Bioengineers at the University of Pennsylvania have created a system to control the flexibility of the substrate surfaces on which cells are grown without changing the surface properties, providing a technique for more controlled lab experiments on cellular mechanobiology, an important step in the scientific effort to understand how cells sense and respond to mechanical forces in their environment.
Researchers created a library of micromolded, hexagonally spaced elastomeric micropost arrays, one to a few microns high, on which they cultivated cells. The micropost system allowed engineers to modulate the rigidity and flexibility of the substrate surface without changing the adhesive or other material surface properties that could affect cell growth. Post height determined the degree to which a post would bend in response to a cell's horizontal traction force. The system enabled researchers to map cell traction forces to individual focal adhesions and spatially quantify sub-cellular distributions of focal-adhesion area, traction force and focal-adhesion stress.
The research, published in the current issue of the journal Nature Methods, demonstrated that the height of the posts determined the flexibility of the surface substrate, which in turn impacted the cell's morphology, leading to differences in focal adhesions, cytoskeletal contractility and stem-cell differentiation. Furthermore, early changes in cytoskeletal contractility measured by the devices predicted lineage fate decisions made days later by the stem cells.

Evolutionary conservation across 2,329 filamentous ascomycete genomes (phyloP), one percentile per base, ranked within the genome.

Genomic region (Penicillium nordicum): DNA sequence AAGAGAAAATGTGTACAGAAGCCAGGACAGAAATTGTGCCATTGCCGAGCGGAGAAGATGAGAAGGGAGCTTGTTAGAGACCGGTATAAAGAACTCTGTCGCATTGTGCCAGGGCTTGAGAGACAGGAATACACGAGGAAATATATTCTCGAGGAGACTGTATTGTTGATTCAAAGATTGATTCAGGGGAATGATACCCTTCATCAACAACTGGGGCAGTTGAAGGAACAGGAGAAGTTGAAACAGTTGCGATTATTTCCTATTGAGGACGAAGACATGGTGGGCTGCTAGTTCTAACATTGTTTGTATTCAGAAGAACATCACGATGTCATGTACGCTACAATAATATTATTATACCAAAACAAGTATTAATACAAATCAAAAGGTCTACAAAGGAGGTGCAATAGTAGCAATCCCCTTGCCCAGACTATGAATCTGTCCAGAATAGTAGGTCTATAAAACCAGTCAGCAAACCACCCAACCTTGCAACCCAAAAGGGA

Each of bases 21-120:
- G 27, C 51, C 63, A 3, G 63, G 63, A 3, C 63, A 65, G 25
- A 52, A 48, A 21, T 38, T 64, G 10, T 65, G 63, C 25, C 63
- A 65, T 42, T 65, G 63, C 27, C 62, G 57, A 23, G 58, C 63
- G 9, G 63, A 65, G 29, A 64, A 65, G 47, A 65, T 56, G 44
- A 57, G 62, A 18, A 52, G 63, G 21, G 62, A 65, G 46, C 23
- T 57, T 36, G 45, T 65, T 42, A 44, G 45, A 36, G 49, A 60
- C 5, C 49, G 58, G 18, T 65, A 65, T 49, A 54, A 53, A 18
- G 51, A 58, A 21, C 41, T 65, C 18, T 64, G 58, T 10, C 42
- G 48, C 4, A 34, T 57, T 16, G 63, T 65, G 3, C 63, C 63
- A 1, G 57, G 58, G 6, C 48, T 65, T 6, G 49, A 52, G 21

'The library of micropost arrays spanned a more than 1,000-fold range of rigidity from 1.31 nN microm?1 up to 1,556 nN microm?1,' said Chris Chen, lead author and the Skirkanich Professor of Innovation in Bioengineering in the School of Engineering and Applied Science at Penn. 'Furthermore, the micropost array library will be made available to researchers in other laboratories.'
Using current methods, it was not possible to change surface rigidity without also affecting other cellular properties such as the amount of active ligand molecules presented to cells, making it difficult to tease out the precise contributions of rigidity to cellular behaviour.
Prior techniques employed the culture of cells on hydrogels derived from natural extracellular matrix proteins at different densities; however, changing densities of the gels impacted not only mechanical rigidity but also the amount of the binding or signalling ligand, leaving uncertainty as to the relevant contribution of these two matrix properties on the observed cellular response. Other synthetic hydrogels have been used that can vary rigidity without altering ligand density, but such systems cannot separate whether cells are sensing flexibility of individual molecules or of the macroscale mechanics.
'Although hydrogels will continue to be important in characterising and controlling cell-material interactions, alternative approaches are necessary to understand how cells sense changes in substrate rigidity,' Chen said.
In the body, cells do not exist in isolation but are in constant contact with other cells and with the extracellular matrix, providing structural support as well as both molecular and mechanical signals. In prior research, Chen's team has demonstrated that the push and pull of cellular forces drives the buckling, extension and contraction of cells during tissue development. These processes ultimately shape the architecture of tissues and play an important role in coordinating cell signalling, gene expression and behaviour, and they are essential for wound healing and tissue homeostasis in adult organisms.